The best firms established principles which included, agreeing trusted sources of information, and setting out various trigger points at which the next phase of the plan would be activated.

Establishing governance is also crucial. Setting out who is responsible for managing the situation, what resources they will draw upon, how they organise themselves and make decisions was often the difference between success and failure. Frequency of internal and external communication is an essential, but often forgotten step in the plan.

Immediate Practical Actions

1. Manage Working Capital

Organisations should look to identify high risk debtors who may be prone to late or missed payments or in a worst case, default entirely due to insolvency. A client analysis by sector, to identify those that are likely to be most affected and take measures to ensure payments is also helpful. To reduce financial exposure to these clients, organisations could consider incentivising early payment, possibly through a discount on the outstanding invoice.

Organisations should also continue to look at mechanisms to hedge against rising energy and fuel prices and potentially further European currency fluctuations that may be aggravated by power and fuel cost instability.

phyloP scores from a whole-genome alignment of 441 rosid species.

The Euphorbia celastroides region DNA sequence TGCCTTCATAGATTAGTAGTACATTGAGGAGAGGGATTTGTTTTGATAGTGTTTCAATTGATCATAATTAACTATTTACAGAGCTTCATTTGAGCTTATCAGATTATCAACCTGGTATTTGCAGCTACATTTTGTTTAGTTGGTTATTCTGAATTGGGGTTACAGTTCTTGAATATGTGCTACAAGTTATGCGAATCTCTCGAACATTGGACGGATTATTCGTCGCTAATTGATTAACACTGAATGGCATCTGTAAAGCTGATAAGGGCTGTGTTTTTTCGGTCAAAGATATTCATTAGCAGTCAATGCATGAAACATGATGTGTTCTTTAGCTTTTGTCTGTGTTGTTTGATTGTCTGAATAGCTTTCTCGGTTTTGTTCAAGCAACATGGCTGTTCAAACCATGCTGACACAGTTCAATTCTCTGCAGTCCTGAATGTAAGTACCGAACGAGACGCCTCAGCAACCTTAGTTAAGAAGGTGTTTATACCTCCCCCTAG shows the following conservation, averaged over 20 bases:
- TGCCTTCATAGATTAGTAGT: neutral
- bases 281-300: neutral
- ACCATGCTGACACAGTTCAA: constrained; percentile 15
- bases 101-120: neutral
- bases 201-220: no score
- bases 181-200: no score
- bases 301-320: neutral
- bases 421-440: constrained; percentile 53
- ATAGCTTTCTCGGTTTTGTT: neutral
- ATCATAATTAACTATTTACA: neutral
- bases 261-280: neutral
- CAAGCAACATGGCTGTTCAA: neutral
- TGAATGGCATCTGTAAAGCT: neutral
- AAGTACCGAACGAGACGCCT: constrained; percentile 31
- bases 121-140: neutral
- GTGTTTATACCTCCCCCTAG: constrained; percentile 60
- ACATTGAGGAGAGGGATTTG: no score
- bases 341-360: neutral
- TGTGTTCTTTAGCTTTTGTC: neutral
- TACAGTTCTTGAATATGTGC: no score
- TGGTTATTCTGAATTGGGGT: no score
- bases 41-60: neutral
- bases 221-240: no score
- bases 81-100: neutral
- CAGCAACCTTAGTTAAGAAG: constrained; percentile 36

2. Assess Energy Usage

· Assess energy usage footprint in terms of how much energy each location uses and especially where they are reliant on gas for either a) electricity or b) heating.

· Consider current capabilities and any resilience measures already in place such as UPS (uninterruptible power supply) and generator power.

· Understand what buildings, floors within buildings, and systems are covered by UPS and generator power.

· Use this information to prioritise energy reduction measures and increase levels of resilience (e.g. UPS and generators) as needed.

3. Reduce Energy Consumption

Home Working - Households are likely to be impacted by potential power outages as well as offices, but home working can lower the fuel consumption of central offices significantly.

Power down non-critical systems in data centres - Power consumption in data centres can be reduced by powering down non-critical systems, either proactively or reactively to energy shortages. If this is to be done reactively, systems and trigger points for power-down should be identified in advance as part of a response plan.

Office temperature reduction - Reducing heating temperatures by just 1°C can cut fuel consumption by 8%3. Particularly for larger offices, heat reduction and re-distribution throughout the building can result in significant energy savings.